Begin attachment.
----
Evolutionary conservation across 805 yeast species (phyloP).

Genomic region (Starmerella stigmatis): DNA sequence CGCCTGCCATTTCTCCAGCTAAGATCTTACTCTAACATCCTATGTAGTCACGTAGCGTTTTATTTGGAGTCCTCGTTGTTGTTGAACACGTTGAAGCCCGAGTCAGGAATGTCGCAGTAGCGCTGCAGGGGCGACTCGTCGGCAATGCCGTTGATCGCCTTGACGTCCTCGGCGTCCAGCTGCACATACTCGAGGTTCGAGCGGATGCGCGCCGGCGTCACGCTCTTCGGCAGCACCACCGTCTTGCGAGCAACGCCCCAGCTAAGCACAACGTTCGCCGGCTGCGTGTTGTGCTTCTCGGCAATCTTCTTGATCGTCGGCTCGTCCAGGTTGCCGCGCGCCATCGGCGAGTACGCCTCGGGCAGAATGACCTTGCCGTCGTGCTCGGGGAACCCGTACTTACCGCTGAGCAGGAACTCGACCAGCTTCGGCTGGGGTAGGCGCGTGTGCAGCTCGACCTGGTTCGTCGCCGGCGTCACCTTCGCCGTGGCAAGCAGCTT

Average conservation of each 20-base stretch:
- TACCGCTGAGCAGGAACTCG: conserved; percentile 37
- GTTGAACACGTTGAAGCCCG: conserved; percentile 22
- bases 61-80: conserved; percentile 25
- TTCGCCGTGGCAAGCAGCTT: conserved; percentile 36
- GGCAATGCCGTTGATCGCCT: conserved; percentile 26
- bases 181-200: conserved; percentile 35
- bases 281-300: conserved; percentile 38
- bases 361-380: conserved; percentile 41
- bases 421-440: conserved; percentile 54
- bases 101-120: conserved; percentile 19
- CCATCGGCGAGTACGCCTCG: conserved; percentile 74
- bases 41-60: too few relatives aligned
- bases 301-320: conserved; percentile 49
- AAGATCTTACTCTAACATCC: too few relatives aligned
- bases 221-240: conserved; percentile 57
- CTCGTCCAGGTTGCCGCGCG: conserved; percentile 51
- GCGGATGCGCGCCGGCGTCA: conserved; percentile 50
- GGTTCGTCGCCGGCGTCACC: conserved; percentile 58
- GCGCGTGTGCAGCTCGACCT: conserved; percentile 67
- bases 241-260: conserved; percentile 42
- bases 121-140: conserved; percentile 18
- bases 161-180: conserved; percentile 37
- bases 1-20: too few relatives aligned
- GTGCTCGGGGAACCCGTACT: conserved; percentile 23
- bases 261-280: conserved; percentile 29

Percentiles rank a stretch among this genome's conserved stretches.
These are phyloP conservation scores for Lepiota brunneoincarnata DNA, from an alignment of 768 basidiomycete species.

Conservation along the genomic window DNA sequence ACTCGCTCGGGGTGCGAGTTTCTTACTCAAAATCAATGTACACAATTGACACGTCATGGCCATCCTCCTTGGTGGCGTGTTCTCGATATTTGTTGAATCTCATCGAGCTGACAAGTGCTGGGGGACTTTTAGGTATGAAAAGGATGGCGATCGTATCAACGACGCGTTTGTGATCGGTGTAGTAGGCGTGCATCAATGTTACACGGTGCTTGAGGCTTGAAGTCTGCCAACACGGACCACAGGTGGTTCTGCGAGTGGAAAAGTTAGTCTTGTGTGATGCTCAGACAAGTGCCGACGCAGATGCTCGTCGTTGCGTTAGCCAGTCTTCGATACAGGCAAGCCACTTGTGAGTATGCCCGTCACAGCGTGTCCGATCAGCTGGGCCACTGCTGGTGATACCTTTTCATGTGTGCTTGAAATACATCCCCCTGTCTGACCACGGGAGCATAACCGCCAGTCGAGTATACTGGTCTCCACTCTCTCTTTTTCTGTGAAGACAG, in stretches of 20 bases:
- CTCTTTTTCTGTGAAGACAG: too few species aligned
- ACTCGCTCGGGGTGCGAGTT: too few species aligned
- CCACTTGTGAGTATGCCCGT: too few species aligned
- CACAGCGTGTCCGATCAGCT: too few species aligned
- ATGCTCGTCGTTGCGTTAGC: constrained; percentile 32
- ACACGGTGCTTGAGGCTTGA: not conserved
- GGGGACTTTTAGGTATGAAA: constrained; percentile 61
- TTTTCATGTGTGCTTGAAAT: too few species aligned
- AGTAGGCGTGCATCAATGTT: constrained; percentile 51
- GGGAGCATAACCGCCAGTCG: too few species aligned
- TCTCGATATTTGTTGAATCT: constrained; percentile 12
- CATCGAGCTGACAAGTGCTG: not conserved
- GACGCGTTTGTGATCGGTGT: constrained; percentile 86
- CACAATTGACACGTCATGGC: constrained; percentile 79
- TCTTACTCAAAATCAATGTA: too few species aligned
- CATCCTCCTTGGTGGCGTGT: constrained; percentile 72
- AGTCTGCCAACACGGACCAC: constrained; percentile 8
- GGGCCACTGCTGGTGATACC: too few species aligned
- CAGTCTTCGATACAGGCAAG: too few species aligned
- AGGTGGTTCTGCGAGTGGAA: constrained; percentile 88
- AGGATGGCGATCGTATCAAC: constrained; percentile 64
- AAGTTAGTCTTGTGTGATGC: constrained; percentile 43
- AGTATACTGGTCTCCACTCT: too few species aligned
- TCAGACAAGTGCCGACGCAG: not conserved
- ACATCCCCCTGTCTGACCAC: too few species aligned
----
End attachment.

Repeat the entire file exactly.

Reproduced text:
Evolutionary conservation across 805 yeast species (phyloP).

Genomic region (Starmerella stigmatis): DNA sequence CGCCTGCCATTTCTCCAGCTAAGATCTTACTCTAACATCCTATGTAGTCACGTAGCGTTTTATTTGGAGTCCTCGTTGTTGTTGAACACGTTGAAGCCCGAGTCAGGAATGTCGCAGTAGCGCTGCAGGGGCGACTCGTCGGCAATGCCGTTGATCGCCTTGACGTCCTCGGCGTCCAGCTGCACATACTCGAGGTTCGAGCGGATGCGCGCCGGCGTCACGCTCTTCGGCAGCACCACCGTCTTGCGAGCAACGCCCCAGCTAAGCACAACGTTCGCCGGCTGCGTGTTGTGCTTCTCGGCAATCTTCTTGATCGTCGGCTCGTCCAGGTTGCCGCGCGCCATCGGCGAGTACGCCTCGGGCAGAATGACCTTGCCGTCGTGCTCGGGGAACCCGTACTTACCGCTGAGCAGGAACTCGACCAGCTTCGGCTGGGGTAGGCGCGTGTGCAGCTCGACCTGGTTCGTCGCCGGCGTCACCTTCGCCGTGGCAAGCAGCTT

Average conservation of each 20-base stretch:
- TACCGCTGAGCAGGAACTCG: conserved; percentile 37
- GTTGAACACGTTGAAGCCCG: conserved; percentile 22
- bases 61-80: conserved; percentile 25
- TTCGCCGTGGCAAGCAGCTT: conserved; percentile 36
- GGCAATGCCGTTGATCGCCT: conserved; percentile 26
- bases 181-200: conserved; percentile 35
- bases 281-300: conserved; percentile 38
- bases 361-380: conserved; percentile 41
- bases 421-440: conserved; percentile 54
- bases 101-120: conserved; percentile 19
- CCATCGGCGAGTACGCCTCG: conserved; percentile 74
- bases 41-60: too few relatives aligned
- bases 301-320: conserved; percentile 49
- AAGATCTTACTCTAACATCC: too few relatives aligned
- bases 221-240: conserved; percentile 57
- CTCGTCCAGGTTGCCGCGCG: conserved; percentile 51
- GCGGATGCGCGCCGGCGTCA: conserved; percentile 50
- GGTTCGTCGCCGGCGTCACC: conserved; percentile 58
- GCGCGTGTGCAGCTCGACCT: conserved; percentile 67
- bases 241-260: conserved; percentile 42
- bases 121-140: conserved; percentile 18
- bases 161-180: conserved; percentile 37
- bases 1-20: too few relatives aligned
- GTGCTCGGGGAACCCGTACT: conserved; percentile 23
- bases 261-280: conserved; percentile 29

Percentiles rank a stretch among this genome's conserved stretches.
These are phyloP conservation scores for Lepiota brunneoincarnata DNA, from an alignment of 768 basidiomycete species.

Conservation along the genomic window DNA sequence ACTCGCTCGGGGTGCGAGTTTCTTACTCAAAATCAATGTACACAATTGACACGTCATGGCCATCCTCCTTGGTGGCGTGTTCTCGATATTTGTTGAATCTCATCGAGCTGACAAGTGCTGGGGGACTTTTAGGTATGAAAAGGATGGCGATCGTATCAACGACGCGTTTGTGATCGGTGTAGTAGGCGTGCATCAATGTTACACGGTGCTTGAGGCTTGAAGTCTGCCAACACGGACCACAGGTGGTTCTGCGAGTGGAAAAGTTAGTCTTGTGTGATGCTCAGACAAGTGCCGACGCAGATGCTCGTCGTTGCGTTAGCCAGTCTTCGATACAGGCAAGCCACTTGTGAGTATGCCCGTCACAGCGTGTCCGATCAGCTGGGCCACTGCTGGTGATACCTTTTCATGTGTGCTTGAAATACATCCCCCTGTCTGACCACGGGAGCATAACCGCCAGTCGAGTATACTGGTCTCCACTCTCTCTTTTTCTGTGAAGACAG, in stretches of 20 bases:
- CTCTTTTTCTGTGAAGACAG: too few species aligned
- ACTCGCTCGGGGTGCGAGTT: too few species aligned
- CCACTTGTGAGTATGCCCGT: too few species aligned
- CACAGCGTGTCCGATCAGCT: too few species aligned
- ATGCTCGTCGTTGCGTTAGC: constrained; percentile 32
- ACACGGTGCTTGAGGCTTGA: not conserved
- GGGGACTTTTAGGTATGAAA: constrained; percentile 61
- TTTTCATGTGTGCTTGAAAT: too few species aligned
- AGTAGGCGTGCATCAATGTT: constrained; percentile 51
- GGGAGCATAACCGCCAGTCG: too few species aligned
- TCTCGATATTTGTTGAATCT: constrained; percentile 12
- CATCGAGCTGACAAGTGCTG: not conserved
- GACGCGTTTGTGATCGGTGT: constrained; percentile 86
- CACAATTGACACGTCATGGC: constrained; percentile 79
- TCTTACTCAAAATCAATGTA: too few species aligned
- CATCCTCCTTGGTGGCGTGT: constrained; percentile 72
- AGTCTGCCAACACGGACCAC: constrained; percentile 8
- GGGCCACTGCTGGTGATACC: too few species aligned
- CAGTCTTCGATACAGGCAAG: too few species aligned
- AGGTGGTTCTGCGAGTGGAA: constrained; percentile 88
- AGGATGGCGATCGTATCAAC: constrained; percentile 64
- AAGTTAGTCTTGTGTGATGC: constrained; percentile 43
- AGTATACTGGTCTCCACTCT: too few species aligned
- TCAGACAAGTGCCGACGCAG: not conserved
- ACATCCCCCTGTCTGACCAC: too few species aligned